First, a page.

When Yevgeny Prigozhin and his Wagner paramilitary group launched their audacious insurrection, defying even the might of Vladimir Putin, it sent shockwaves through Russia. Putin's condemnation of the act as "treachery" and a "stab in the back" marked the gravity of the situation. He vowed that those responsible would face consequences, yet there was bewilderment when no such retribution followed.
A surprising deal materialized between Prigozhin and the Kremlin, leading to the abrupt cessation of the mutiny. Astonishingly, all charges against Prigozhin and his fighters were dropped, despite Russian soldiers losing their lives during the short-lived insurgency.
This sudden turn of events portrayed Putin in an unexpected light - one of apparent weakness. Russian newspapers questioned the compromise, raising doubts about its appropriateness in dealings with "criminals and terrorists." The very question of whether Prigozhin had transitioned into a political player emerged.
Now, the landscape has shifted dramatically.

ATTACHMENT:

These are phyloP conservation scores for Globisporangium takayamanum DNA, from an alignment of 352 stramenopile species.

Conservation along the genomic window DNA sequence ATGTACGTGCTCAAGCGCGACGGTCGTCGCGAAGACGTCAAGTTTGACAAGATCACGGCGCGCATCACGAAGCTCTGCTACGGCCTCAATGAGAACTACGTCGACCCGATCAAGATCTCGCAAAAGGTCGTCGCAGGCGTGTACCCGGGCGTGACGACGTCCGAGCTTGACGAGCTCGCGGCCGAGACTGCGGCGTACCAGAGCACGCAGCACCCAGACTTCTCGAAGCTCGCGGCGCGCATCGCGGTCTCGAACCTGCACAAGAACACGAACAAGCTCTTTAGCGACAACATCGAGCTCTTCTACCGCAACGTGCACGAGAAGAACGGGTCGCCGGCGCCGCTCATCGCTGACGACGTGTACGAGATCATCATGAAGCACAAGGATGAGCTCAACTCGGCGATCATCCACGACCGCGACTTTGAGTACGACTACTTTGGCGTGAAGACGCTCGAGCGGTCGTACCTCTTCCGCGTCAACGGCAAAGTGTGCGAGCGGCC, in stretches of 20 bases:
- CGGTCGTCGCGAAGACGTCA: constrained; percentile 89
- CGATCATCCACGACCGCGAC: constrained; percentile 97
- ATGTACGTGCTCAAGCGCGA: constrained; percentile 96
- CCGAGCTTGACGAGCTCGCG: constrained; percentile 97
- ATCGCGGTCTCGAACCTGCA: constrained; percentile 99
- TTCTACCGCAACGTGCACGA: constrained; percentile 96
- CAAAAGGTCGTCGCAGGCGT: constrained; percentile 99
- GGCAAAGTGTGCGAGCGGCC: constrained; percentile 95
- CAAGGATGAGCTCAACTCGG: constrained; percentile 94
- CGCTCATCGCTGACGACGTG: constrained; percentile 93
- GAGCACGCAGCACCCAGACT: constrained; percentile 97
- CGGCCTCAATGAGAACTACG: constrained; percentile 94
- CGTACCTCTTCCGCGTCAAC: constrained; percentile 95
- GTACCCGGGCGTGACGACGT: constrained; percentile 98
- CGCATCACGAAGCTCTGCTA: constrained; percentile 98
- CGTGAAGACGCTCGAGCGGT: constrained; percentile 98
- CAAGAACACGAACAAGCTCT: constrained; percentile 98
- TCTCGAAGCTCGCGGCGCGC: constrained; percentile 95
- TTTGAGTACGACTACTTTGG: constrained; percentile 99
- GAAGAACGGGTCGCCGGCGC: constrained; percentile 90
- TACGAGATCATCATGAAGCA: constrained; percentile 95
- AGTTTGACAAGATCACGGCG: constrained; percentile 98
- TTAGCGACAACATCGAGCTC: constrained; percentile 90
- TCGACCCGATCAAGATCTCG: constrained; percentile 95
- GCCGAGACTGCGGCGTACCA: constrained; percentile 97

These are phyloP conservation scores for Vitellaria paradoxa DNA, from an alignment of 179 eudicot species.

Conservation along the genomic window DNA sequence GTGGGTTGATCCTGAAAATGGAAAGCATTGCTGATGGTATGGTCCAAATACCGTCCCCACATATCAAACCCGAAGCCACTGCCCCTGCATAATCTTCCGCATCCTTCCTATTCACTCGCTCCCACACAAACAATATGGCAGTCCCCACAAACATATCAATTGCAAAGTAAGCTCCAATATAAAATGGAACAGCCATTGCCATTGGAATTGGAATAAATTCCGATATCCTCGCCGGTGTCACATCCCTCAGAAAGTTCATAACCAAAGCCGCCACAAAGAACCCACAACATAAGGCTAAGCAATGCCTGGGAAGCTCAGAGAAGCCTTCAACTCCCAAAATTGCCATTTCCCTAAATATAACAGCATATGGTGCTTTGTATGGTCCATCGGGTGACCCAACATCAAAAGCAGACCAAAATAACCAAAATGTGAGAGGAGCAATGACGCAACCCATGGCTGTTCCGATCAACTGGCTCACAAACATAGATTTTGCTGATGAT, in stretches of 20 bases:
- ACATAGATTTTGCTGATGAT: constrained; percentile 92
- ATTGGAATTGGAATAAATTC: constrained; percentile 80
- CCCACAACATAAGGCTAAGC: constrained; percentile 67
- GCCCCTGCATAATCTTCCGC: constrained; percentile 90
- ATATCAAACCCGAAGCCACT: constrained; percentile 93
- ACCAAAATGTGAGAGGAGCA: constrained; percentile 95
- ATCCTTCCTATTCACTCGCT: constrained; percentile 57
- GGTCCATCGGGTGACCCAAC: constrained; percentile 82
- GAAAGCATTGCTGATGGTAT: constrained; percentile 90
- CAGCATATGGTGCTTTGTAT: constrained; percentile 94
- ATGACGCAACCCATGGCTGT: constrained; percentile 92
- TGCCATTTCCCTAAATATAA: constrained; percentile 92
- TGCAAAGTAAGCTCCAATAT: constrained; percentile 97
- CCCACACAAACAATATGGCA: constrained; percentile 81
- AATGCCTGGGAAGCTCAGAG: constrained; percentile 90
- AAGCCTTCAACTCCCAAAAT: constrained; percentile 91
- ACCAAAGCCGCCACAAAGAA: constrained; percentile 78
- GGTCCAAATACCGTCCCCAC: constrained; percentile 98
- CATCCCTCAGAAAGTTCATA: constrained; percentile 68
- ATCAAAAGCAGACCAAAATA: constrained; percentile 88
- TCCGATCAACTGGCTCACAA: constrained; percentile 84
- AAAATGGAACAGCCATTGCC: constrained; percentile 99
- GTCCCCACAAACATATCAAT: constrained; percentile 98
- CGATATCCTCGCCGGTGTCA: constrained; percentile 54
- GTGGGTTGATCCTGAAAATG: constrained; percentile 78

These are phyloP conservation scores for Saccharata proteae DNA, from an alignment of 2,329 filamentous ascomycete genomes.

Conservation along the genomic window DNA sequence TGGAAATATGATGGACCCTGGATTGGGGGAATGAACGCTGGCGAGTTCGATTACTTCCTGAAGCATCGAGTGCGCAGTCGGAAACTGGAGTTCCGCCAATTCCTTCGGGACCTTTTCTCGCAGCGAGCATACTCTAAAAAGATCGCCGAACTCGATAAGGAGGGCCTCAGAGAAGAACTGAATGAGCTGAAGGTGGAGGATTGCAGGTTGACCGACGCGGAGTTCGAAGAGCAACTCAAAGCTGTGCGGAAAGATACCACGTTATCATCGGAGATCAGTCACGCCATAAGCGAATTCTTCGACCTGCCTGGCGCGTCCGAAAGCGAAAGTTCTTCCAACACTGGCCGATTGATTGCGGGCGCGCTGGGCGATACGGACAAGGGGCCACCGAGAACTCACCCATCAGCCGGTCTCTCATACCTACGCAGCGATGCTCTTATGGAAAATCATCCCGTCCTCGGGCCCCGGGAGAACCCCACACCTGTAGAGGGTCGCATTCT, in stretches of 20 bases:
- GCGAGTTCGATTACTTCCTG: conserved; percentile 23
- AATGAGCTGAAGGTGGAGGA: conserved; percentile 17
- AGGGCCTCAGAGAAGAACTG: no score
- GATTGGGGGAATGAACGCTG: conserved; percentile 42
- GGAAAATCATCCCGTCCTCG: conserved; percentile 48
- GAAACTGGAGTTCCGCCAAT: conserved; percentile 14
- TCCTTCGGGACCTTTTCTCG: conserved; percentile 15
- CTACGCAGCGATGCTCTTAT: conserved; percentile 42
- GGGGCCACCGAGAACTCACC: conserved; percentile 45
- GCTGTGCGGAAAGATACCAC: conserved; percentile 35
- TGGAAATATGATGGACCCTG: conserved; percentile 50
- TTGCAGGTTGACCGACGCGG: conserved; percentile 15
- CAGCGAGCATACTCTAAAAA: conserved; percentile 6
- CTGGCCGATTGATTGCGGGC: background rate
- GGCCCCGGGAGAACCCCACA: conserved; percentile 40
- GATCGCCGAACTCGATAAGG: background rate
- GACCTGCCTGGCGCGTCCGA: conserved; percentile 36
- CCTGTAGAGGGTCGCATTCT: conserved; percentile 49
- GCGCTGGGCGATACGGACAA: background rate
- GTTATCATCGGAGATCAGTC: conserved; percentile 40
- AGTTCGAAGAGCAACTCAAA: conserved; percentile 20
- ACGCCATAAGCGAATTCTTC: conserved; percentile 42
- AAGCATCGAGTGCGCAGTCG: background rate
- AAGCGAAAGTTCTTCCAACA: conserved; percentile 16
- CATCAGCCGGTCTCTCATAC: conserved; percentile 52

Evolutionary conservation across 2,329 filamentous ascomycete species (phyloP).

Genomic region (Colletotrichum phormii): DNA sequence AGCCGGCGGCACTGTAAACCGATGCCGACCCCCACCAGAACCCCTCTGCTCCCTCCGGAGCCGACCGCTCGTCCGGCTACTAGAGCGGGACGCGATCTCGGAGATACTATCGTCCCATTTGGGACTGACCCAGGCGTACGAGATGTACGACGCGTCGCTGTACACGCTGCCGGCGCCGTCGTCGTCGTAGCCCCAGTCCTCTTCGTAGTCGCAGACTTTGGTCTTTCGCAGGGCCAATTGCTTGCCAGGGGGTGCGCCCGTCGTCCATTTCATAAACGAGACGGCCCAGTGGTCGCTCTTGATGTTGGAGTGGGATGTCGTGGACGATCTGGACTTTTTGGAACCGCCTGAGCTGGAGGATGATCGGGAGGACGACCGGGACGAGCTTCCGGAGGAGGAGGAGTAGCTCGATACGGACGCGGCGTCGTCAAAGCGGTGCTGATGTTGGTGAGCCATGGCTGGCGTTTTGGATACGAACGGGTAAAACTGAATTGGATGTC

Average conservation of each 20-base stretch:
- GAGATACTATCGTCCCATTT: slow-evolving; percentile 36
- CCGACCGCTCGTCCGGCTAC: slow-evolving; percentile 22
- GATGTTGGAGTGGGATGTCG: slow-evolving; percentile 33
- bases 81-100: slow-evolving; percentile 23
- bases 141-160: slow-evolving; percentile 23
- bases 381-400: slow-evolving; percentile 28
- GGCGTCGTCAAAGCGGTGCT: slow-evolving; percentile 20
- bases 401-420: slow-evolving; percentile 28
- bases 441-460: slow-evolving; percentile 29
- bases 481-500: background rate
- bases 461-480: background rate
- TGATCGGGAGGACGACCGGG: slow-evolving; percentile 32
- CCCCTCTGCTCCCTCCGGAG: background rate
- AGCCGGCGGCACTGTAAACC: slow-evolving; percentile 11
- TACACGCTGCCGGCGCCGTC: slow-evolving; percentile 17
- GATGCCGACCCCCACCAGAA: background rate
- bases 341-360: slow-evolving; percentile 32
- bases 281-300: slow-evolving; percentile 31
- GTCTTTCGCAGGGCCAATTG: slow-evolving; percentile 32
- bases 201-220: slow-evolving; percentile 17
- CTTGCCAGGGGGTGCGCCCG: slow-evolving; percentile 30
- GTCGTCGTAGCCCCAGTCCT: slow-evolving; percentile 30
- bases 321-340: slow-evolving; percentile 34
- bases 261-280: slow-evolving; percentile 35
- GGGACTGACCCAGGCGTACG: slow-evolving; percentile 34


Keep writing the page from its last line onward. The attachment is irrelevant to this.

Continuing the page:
A mere two months later, reports indicate that Prigozhin is likely dead, following a fiery plane crash. Dmitry Utkin, the commander of Wagner, was also on board. The Russian elite may not mourn Prigozhin's demise, particularly given his outspoken criticism of military leaders and his audacious challenge to the Kremlin. He audaciously stated that the "March of Justice," as he termed the insurrection, targeted high-ranking defense officials rather than the Kremlin.
In reality, the mutiny struck directly at Putin's authority, inflicting a day of humiliation upon the Kremlin. Putin conceded that Wagner had been backed by Russian state funds, revealing that financial backing didn't guarantee loyalty.
If foul play orchestrated by those in power is behind this, it conveys two clear messages: armed resistance is futile, and those who dare will suffer the same fate. Such a scenario could fortify Putin's domestic strength in the wake of these dramatic events.
Yet, a potential twist looms: Prigozhin could transform into a martyr. Should his devoted followers, well-trained warriors, call for revenge, Russia might see another layer of upheaval. The Telegram channel Grey Zone, linked to Wagner, implicitly blamed "Russian traitors" for Prigozhin's supposed demise. It left the ominous question of Wagner's potential response unanswered.
For months, speculation abounded about Prigozhin's fate following the mutiny. He must have been aware of the uncertainty surrounding him. Nonetheless, recent weeks saw him gallivanting aboard his private plane without evident concern for air travel dangers. Perhaps he harbored a belief that his power and significance within modern Russia rendered him untouchable? The answers may be buried alongside the charred wreckage of his private jet.